AS A witness, first hand, to gnashing of teeth and unsporting behaviour in the arts, I can only commiserate with those whose writing on the subject is being ignored, only to see their own work exploited for gratis by the Hollywood dream factory.
Get set for the inevitable politically-correct fallout on a loaded subject, one involving exploitation of a major South African historical figure by none other than Beyoncé. (ENTER solicitors stage left).
Beyoncé has announced she plans on writing and starring in her own movie about Saartjie Baartman, “a South African woman who was displayed in London freak shows during the 1800s and nicknamed “Hottentot Venus” because of her large bottom.”
“It’s a very sensitive South African story. To have it vulgarised by Beyoncé” says film-maker Beverly Mitchell, in Independent Online, Tonight. The same criticism was once levelled at William Shakespeare, for producing trashy plays about Italians.
Chiefness Jean Burgess of Plumstead, the spouse of Chief Little, a self-proclaimed Khoisan Chief whose title is disputed. “many privately questioned his legitimacy as a self- proclaimed chief of the Hancumqua and the chiefly status he has bestowed on others in his organisation, the Cape Cultural Heritage Development Council.” was quoted in international media, saying: “She lacks the basic human dignity to be worthy of writing Sarah’s story, let alone playing the part,”.
With my teflon coat and flame retardant at hand, I remind myself and others that Rehane Abrahams and Yvette Hardie, once work-shopped a drama on Saartjie Baartman back in the 80s — in a student commune, nogel — the first time the subject had ever received any light as agit prop / vaudeville theatre. Venus Goes Vulger (VGV) had a reasonable run on the Grahamstown Festival in 1989, but died of neglect.
Notable here is that “the play about a big tuchas” and other anatomical details about the female anatomy — in reality an indictment on social darwinism and the colonial gaze — started the trend of similar works on Baartman at theatre festivals, during the latter half of the 20th Century, and thus continuing a tradition began by ‘La Venus Noire’, which ran at the Theatre du Chatelet in 1878 . Recently Brett Bailey, drew crowds and protesters when he explored the self-same VGV material, albeit performance art within a geneology. (A case of shooting the messenger?)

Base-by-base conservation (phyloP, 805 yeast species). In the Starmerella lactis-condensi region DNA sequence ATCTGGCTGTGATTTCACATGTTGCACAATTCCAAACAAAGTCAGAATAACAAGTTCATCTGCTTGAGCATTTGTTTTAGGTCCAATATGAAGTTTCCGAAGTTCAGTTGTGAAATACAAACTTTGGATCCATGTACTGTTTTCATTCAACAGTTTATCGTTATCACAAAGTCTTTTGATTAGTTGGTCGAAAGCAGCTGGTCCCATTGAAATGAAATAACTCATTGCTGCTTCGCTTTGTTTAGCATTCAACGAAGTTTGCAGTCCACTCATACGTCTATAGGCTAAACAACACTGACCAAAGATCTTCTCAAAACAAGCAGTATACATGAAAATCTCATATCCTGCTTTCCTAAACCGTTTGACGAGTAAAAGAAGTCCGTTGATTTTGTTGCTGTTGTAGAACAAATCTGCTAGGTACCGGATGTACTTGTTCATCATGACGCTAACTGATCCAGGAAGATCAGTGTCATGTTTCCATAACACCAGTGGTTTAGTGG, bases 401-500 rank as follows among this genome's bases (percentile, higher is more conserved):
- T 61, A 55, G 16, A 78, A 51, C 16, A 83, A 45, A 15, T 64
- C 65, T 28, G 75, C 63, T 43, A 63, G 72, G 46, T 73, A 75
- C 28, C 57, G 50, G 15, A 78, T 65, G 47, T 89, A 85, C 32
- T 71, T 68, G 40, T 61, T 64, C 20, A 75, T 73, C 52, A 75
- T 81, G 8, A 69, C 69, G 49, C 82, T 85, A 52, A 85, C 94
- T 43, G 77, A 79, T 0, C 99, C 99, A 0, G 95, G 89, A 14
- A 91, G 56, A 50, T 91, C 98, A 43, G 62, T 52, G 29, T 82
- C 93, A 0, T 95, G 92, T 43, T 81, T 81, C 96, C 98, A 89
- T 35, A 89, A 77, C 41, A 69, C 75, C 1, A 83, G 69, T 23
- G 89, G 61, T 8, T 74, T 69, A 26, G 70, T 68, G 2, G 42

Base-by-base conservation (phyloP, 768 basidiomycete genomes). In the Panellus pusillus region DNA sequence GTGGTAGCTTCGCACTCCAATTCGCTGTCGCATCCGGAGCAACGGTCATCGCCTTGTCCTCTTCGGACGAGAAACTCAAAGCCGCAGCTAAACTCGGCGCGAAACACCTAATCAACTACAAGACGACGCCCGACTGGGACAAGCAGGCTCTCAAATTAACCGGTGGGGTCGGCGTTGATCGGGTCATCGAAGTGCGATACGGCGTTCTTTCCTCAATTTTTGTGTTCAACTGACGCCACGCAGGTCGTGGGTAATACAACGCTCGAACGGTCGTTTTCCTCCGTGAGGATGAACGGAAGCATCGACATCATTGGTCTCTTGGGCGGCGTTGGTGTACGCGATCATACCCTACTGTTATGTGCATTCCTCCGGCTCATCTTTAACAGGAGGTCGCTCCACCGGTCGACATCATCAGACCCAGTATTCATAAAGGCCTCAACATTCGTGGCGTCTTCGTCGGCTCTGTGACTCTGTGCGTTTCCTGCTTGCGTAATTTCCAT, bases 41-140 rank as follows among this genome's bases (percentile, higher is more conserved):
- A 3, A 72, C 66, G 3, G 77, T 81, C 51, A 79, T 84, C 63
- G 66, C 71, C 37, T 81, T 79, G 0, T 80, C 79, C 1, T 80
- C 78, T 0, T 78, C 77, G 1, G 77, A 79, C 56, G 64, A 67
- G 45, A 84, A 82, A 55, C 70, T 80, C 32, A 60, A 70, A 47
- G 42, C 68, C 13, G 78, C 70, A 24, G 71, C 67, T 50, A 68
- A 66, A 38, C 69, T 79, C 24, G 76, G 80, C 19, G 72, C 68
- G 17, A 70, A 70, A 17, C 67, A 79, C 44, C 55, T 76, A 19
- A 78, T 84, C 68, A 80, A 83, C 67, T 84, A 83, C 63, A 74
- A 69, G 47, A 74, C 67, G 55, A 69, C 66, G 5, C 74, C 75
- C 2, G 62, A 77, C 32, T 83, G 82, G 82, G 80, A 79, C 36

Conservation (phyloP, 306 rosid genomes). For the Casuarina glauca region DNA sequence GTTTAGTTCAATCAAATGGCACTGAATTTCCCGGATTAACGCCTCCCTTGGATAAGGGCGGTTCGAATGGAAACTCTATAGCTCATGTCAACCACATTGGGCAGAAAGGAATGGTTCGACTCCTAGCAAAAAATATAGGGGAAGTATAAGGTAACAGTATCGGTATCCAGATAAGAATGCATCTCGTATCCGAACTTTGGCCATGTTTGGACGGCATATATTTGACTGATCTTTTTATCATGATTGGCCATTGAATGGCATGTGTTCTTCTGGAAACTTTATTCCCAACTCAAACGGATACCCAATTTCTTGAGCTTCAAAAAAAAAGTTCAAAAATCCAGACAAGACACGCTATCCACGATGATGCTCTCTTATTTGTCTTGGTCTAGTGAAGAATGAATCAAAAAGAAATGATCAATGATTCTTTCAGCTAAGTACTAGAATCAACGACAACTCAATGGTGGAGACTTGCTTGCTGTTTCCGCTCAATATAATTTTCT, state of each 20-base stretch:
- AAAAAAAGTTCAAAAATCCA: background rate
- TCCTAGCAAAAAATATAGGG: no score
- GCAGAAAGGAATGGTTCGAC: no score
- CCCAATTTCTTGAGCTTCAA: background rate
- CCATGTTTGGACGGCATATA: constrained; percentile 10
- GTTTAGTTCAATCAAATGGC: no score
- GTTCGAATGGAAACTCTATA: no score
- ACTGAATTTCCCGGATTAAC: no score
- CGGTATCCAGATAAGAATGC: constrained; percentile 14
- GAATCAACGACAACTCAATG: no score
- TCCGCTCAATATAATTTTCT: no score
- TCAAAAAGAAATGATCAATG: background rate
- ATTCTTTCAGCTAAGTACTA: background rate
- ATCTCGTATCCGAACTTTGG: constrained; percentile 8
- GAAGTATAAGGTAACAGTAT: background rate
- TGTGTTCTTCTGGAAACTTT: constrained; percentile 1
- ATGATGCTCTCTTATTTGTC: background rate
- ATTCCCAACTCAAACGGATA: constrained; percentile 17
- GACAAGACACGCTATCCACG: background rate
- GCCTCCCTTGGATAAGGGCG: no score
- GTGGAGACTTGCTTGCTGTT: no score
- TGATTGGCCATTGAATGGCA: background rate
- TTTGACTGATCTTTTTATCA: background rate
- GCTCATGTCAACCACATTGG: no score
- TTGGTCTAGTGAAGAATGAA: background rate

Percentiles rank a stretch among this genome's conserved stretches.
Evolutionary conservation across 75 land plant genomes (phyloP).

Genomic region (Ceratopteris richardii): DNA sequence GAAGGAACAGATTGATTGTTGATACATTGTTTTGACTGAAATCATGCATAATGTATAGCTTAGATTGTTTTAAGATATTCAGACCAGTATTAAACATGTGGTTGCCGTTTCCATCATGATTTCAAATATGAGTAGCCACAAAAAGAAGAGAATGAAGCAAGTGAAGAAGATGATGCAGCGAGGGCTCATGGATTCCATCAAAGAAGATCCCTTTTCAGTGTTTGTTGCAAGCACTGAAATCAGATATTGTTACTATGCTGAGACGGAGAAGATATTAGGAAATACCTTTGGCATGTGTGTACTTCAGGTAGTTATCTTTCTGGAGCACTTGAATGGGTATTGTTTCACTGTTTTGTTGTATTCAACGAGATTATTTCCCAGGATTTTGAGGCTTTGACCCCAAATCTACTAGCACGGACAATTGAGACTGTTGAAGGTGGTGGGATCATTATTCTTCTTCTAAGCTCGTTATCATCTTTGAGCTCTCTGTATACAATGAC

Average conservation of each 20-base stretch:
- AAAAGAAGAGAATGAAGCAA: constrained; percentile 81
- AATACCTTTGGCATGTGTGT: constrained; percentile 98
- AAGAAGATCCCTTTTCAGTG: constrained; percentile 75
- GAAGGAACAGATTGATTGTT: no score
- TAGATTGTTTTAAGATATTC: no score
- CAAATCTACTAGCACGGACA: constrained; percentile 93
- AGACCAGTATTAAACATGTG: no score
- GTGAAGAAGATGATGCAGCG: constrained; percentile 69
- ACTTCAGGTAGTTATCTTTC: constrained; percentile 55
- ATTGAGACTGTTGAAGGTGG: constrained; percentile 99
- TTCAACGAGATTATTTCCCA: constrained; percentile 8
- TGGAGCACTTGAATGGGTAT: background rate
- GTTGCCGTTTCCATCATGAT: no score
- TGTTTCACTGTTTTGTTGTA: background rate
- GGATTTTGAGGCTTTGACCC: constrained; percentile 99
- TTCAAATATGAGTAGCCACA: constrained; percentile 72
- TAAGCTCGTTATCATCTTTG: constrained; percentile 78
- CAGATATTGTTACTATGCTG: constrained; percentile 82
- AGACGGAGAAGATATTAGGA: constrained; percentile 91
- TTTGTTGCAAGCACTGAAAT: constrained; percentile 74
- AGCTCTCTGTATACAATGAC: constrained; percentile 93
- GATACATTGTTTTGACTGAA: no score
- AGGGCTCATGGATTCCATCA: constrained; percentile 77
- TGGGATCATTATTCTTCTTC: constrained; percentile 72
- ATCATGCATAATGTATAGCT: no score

Sadly the student script (which I thought the world of) was a lot better than its burlesque title, which was itself, merely a play on the circus sideshow cabaret in which Saartjie Baartman tragically ended up in a European freak show, next to midgets and the bearded lady. (EXIT girlfriend stage EX). Thus it wasn’t ‘VGV, which won BAFTA awards, understandably, it was more serious treatments which followed, the ones which also failed to acknowledge their precursors, such as Venus by Suzan Lori-Parks (1996) which won two OBIE awards, arguably a mere appropriation of VGV itself, following a period in which the cultural boycott had quashed South African playwrites as well as the apartheid regime.
Since Saartjie’s remains were returned from Paris, and buried in a public ceremony during the Mbeki era, there have been several books written on the subject including Sara Baartman and the Hottentot Venus: A Ghost Story and a Biography by Clifton C. Crais, Pamela Scull. In 2010, a French film production Venus Noire appeared, directed by Abdellatif Kechiche.
Beyoncé (and her publicity team) will thus not be the first, nor the last to issue forth verbiage on the subject. Hopefully she will add her unique talent and a voice lacking when it comes to musicals about Saartjie. One however can’t help thinking that fellow artist Nicki Minaj would be a better gamble when it comes to a poignant story featuring a tuchas? Her single Anaconda is better placed in the charts and yes, OMG look at her butt. I therefore take this opportunity to wish Mrs Knowles-Carter good luck and my sincere apologies in advance, for the inevitable comparison, with earlier works.
Beyoncé representatives have since denied that she is involved in the project, of a nevertheless important work.